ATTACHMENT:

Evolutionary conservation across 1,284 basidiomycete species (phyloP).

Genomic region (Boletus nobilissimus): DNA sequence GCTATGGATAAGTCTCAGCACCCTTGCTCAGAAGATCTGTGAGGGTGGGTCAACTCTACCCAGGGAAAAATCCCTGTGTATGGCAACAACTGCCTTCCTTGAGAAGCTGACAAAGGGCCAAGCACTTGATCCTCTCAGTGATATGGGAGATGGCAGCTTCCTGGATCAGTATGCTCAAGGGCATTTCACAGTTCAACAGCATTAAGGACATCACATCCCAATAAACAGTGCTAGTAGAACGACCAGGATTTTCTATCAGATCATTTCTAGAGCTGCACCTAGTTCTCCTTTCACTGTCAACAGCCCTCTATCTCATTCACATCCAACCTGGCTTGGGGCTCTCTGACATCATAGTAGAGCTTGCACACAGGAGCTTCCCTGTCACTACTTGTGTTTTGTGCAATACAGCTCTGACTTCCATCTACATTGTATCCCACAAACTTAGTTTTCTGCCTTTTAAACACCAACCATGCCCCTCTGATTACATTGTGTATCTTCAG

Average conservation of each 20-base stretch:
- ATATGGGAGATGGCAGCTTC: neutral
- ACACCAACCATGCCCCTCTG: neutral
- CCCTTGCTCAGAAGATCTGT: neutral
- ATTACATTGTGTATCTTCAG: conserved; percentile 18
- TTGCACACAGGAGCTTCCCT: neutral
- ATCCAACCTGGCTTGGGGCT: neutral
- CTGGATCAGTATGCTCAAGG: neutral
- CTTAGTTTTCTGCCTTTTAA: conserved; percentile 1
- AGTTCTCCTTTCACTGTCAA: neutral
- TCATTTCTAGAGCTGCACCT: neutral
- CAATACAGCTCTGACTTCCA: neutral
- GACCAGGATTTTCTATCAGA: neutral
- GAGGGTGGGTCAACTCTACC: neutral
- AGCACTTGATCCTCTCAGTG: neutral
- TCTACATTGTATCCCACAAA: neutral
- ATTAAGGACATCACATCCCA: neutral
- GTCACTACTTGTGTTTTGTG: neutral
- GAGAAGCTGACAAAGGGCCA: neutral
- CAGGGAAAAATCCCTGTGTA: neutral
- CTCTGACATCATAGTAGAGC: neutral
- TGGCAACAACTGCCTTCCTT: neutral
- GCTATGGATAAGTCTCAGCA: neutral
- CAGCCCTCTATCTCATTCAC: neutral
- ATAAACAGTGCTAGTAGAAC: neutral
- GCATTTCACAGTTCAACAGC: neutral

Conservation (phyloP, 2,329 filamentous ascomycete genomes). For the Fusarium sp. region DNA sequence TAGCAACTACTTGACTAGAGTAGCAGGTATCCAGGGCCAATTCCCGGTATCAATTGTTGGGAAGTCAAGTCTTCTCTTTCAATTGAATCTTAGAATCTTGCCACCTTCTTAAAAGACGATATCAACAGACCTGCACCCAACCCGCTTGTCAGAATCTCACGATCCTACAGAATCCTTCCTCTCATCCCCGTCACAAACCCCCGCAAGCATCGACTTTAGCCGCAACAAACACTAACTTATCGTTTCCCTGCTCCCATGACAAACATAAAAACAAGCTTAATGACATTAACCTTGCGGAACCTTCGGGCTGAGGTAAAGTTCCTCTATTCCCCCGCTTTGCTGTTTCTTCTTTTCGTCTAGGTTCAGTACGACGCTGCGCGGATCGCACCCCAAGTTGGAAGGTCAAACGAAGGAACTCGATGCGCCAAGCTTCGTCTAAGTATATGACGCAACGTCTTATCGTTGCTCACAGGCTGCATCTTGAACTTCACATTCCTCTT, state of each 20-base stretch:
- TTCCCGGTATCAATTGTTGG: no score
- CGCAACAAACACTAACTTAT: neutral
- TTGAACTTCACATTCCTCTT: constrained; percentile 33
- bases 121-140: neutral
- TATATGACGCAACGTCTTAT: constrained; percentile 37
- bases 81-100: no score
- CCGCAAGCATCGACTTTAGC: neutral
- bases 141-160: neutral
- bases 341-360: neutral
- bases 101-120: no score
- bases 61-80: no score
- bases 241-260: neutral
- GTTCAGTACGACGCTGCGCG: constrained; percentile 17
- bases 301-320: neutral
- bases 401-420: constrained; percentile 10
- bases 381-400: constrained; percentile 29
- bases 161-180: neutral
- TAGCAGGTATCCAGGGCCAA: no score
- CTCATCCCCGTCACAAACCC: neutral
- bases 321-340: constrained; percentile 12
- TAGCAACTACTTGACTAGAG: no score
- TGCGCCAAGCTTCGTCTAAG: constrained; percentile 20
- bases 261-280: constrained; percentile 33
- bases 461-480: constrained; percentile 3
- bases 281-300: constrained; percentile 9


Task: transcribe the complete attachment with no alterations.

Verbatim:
Evolutionary conservation across 1,284 basidiomycete species (phyloP).

Genomic region (Boletus nobilissimus): DNA sequence GCTATGGATAAGTCTCAGCACCCTTGCTCAGAAGATCTGTGAGGGTGGGTCAACTCTACCCAGGGAAAAATCCCTGTGTATGGCAACAACTGCCTTCCTTGAGAAGCTGACAAAGGGCCAAGCACTTGATCCTCTCAGTGATATGGGAGATGGCAGCTTCCTGGATCAGTATGCTCAAGGGCATTTCACAGTTCAACAGCATTAAGGACATCACATCCCAATAAACAGTGCTAGTAGAACGACCAGGATTTTCTATCAGATCATTTCTAGAGCTGCACCTAGTTCTCCTTTCACTGTCAACAGCCCTCTATCTCATTCACATCCAACCTGGCTTGGGGCTCTCTGACATCATAGTAGAGCTTGCACACAGGAGCTTCCCTGTCACTACTTGTGTTTTGTGCAATACAGCTCTGACTTCCATCTACATTGTATCCCACAAACTTAGTTTTCTGCCTTTTAAACACCAACCATGCCCCTCTGATTACATTGTGTATCTTCAG

Average conservation of each 20-base stretch:
- ATATGGGAGATGGCAGCTTC: neutral
- ACACCAACCATGCCCCTCTG: neutral
- CCCTTGCTCAGAAGATCTGT: neutral
- ATTACATTGTGTATCTTCAG: conserved; percentile 18
- TTGCACACAGGAGCTTCCCT: neutral
- ATCCAACCTGGCTTGGGGCT: neutral
- CTGGATCAGTATGCTCAAGG: neutral
- CTTAGTTTTCTGCCTTTTAA: conserved; percentile 1
- AGTTCTCCTTTCACTGTCAA: neutral
- TCATTTCTAGAGCTGCACCT: neutral
- CAATACAGCTCTGACTTCCA: neutral
- GACCAGGATTTTCTATCAGA: neutral
- GAGGGTGGGTCAACTCTACC: neutral
- AGCACTTGATCCTCTCAGTG: neutral
- TCTACATTGTATCCCACAAA: neutral
- ATTAAGGACATCACATCCCA: neutral
- GTCACTACTTGTGTTTTGTG: neutral
- GAGAAGCTGACAAAGGGCCA: neutral
- CAGGGAAAAATCCCTGTGTA: neutral
- CTCTGACATCATAGTAGAGC: neutral
- TGGCAACAACTGCCTTCCTT: neutral
- GCTATGGATAAGTCTCAGCA: neutral
- CAGCCCTCTATCTCATTCAC: neutral
- ATAAACAGTGCTAGTAGAAC: neutral
- GCATTTCACAGTTCAACAGC: neutral

Conservation (phyloP, 2,329 filamentous ascomycete genomes). For the Fusarium sp. region DNA sequence TAGCAACTACTTGACTAGAGTAGCAGGTATCCAGGGCCAATTCCCGGTATCAATTGTTGGGAAGTCAAGTCTTCTCTTTCAATTGAATCTTAGAATCTTGCCACCTTCTTAAAAGACGATATCAACAGACCTGCACCCAACCCGCTTGTCAGAATCTCACGATCCTACAGAATCCTTCCTCTCATCCCCGTCACAAACCCCCGCAAGCATCGACTTTAGCCGCAACAAACACTAACTTATCGTTTCCCTGCTCCCATGACAAACATAAAAACAAGCTTAATGACATTAACCTTGCGGAACCTTCGGGCTGAGGTAAAGTTCCTCTATTCCCCCGCTTTGCTGTTTCTTCTTTTCGTCTAGGTTCAGTACGACGCTGCGCGGATCGCACCCCAAGTTGGAAGGTCAAACGAAGGAACTCGATGCGCCAAGCTTCGTCTAAGTATATGACGCAACGTCTTATCGTTGCTCACAGGCTGCATCTTGAACTTCACATTCCTCTT, state of each 20-base stretch:
- TTCCCGGTATCAATTGTTGG: no score
- CGCAACAAACACTAACTTAT: neutral
- TTGAACTTCACATTCCTCTT: constrained; percentile 33
- bases 121-140: neutral
- TATATGACGCAACGTCTTAT: constrained; percentile 37
- bases 81-100: no score
- CCGCAAGCATCGACTTTAGC: neutral
- bases 141-160: neutral
- bases 341-360: neutral
- bases 101-120: no score
- bases 61-80: no score
- bases 241-260: neutral
- GTTCAGTACGACGCTGCGCG: constrained; percentile 17
- bases 301-320: neutral
- bases 401-420: constrained; percentile 10
- bases 381-400: constrained; percentile 29
- bases 161-180: neutral
- TAGCAGGTATCCAGGGCCAA: no score
- CTCATCCCCGTCACAAACCC: neutral
- bases 321-340: constrained; percentile 12
- TAGCAACTACTTGACTAGAG: no score
- TGCGCCAAGCTTCGTCTAAG: constrained; percentile 20
- bases 261-280: constrained; percentile 33
- bases 461-480: constrained; percentile 3
- bases 281-300: constrained; percentile 9